Illustrated Thank You Cards from View Ridge Students
Nature deficit disorder did not happen for 90 View Ridge Elementary 5th-graders for three consecutive days in April. Starting with a one-mile walk from their school in Seattle to the Burke-Gilman Trail and green belt, these kids were outdoors for several hours in often cold and rainy conditions. They were walking to partake in two hours of landscape restoration and bird watching.
You might assume that today’s kids would not want to walk a mile in bad weather, dig holes in rocky, muddy earth to plant the likes of Yarrow, Piggy-back Plants, Bleeding Hearts and then, search for birds. You would be wrong.
Over the three-day period, these students planted 350 native plants and tallied 26 species of birds. They saw nesting Cooper’s Hawks, and had close-up views of Anna’s Hummingbirds, Downy Woodpeckers and even a Red Crossbill. Best of all, they enjoyed it. How do I know? Listen to what they had to say:
“Can we do it longer…much longer?” (After spending five minutes of silence counting birds)
“The bird watching was SOOOOOO fun!!”
“I really enjoyed watching the birds.”
“I never knew that there were so many different types of birds”
“The experience was amazing.”
“It was really fun. I might even want to do it again some time.”
“I loved the bird watch.”
“I hope to do it again. Can you come to our school?”
“Some people said that they spotted 30 birds! I think that is pretty cool.”
Public schools like View Ridge Elementary are often strapped for funds, short-staffed and unable to offer bus transit for field trips. This school and its resourceful staff found a way, by walking, to provide this experience to its students. According to materials sent to me by one of the teachers, the content of the experience fit well into the State’s essential academic learning requirements in science.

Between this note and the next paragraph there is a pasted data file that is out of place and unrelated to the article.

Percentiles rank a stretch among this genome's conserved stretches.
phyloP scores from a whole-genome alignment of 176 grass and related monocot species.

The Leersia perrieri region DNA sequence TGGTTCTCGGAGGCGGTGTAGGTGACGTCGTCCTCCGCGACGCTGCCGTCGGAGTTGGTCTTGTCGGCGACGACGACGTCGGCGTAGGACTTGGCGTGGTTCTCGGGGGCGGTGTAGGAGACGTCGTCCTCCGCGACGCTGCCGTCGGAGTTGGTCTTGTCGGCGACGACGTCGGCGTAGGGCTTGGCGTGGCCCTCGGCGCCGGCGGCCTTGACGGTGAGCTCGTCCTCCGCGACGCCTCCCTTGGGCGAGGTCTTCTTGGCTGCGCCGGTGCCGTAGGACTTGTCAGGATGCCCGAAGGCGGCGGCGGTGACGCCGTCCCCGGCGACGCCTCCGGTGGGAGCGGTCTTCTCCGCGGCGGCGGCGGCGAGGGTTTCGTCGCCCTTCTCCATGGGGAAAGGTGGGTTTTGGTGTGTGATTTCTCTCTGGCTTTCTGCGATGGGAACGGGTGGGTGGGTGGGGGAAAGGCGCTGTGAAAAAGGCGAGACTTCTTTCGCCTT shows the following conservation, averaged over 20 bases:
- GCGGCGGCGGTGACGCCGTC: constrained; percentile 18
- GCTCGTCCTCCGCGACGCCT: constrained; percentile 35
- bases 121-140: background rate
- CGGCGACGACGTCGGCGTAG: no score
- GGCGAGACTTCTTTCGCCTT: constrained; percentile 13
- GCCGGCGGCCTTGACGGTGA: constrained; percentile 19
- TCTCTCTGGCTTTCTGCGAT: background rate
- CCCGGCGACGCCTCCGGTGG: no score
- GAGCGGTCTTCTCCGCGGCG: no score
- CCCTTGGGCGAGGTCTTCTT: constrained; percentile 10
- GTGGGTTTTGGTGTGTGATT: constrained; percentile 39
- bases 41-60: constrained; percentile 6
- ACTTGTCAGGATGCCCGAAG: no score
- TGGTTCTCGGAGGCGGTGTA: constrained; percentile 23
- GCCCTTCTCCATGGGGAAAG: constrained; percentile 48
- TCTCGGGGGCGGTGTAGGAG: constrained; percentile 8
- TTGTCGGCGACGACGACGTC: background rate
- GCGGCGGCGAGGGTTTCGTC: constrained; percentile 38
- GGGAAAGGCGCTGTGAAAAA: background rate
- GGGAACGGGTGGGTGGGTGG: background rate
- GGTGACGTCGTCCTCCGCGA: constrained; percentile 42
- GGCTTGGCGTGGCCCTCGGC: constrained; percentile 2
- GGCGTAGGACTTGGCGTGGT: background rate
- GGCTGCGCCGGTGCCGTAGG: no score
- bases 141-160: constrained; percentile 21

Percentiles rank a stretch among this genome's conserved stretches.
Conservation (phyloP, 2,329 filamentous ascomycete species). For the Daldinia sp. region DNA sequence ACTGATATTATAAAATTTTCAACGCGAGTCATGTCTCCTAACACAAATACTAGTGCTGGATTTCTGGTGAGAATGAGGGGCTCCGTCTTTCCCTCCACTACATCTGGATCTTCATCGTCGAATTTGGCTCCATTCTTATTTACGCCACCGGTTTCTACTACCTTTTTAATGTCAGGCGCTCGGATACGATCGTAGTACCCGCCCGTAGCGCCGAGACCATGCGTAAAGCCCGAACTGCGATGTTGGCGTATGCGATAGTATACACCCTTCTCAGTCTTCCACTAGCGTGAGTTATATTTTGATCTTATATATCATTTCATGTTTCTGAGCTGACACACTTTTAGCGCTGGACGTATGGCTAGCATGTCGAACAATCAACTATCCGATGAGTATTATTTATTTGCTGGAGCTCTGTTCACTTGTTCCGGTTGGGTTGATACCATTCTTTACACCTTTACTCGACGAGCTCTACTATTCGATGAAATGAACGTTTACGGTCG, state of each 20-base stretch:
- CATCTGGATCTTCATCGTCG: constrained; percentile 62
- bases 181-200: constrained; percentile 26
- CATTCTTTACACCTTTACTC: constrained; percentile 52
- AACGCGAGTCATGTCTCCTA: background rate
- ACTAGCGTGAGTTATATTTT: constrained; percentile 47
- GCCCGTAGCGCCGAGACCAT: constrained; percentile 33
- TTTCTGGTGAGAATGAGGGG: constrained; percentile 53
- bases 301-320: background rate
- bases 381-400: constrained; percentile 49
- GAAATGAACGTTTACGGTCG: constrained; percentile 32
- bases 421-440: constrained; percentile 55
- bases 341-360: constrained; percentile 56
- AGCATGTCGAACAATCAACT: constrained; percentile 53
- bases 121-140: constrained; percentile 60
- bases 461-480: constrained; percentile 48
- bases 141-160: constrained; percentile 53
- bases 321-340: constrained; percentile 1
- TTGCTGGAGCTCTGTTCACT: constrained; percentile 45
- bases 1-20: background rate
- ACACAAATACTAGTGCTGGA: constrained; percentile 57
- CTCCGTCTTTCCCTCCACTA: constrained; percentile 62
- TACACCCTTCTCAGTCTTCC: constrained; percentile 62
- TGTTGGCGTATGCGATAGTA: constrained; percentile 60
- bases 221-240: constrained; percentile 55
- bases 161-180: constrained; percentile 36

None of this would have happened were it not for Margaret Thoules, chair of the Friends of Burke-Gilman Sandpoint (FOBGS), who successfully garnered a $500 grant to cover the costs of plants, educational materials and me. Bonnie Miller, vice chair of FOBGS, brought tools and taught the students how to use them to plant native plants along the trail. She then supervised them while they did it.
This model of stewardship and bird appreciation can and should be replicated elsewhere. Students will be stewards of the earth long after the rest of us older folk are gone. We owe it to them to teach these lessons of responsible living on earth. As Lisa Kadobayashi, their teacher said:
“It was a wonderful experience and a unique opportunity to consider our local birds and their habitats.”
Me and my mom's tree, Ravenna Park, Seattle
Back in 2007, when I was program director for the Seattle Parks Foundation, we launched a new tree donation program. To help kick start the program, my family and I donated the first tree. It was a Mt. Fuji Cherry Prunus seruulata memorial tree for my mother Frances, who had recently passed away. She loved trees, gardens and flowers, so this was a fitting memory of her. We visit it often and watch it change with the seasons. Of course, the highlight is each spring when it is in full bloom with a view of Mt. Rainier behind it. Whenever we see this tree, which is often, we are reminded of my mom and the things she cherished.
The tree donation program is still going strong at the Parks Foundation. As Mother’s Day approaches, perhaps you have a mom or another loved one you would like to honor. Trees are marvelous living legacies for our loved ones. They honor the past and brighten the future. If you are interested, go to Seattle Parks Foundation’s website: http://seattleparksfoundation.org/current-projects-donate-a-tree/
Trees are generally planted in the fall and winter, and there are also more affordable options available such as adopting a tree or sponsoring one. Many other cities have tree donation programs as well.
My family and I also donated a tree to mom at the Chicago Botanic Garden. We love visiting both trees and both places…the kinds of places my mom liked too. Consider a living legacy for one of your loved ones. You won't regret it!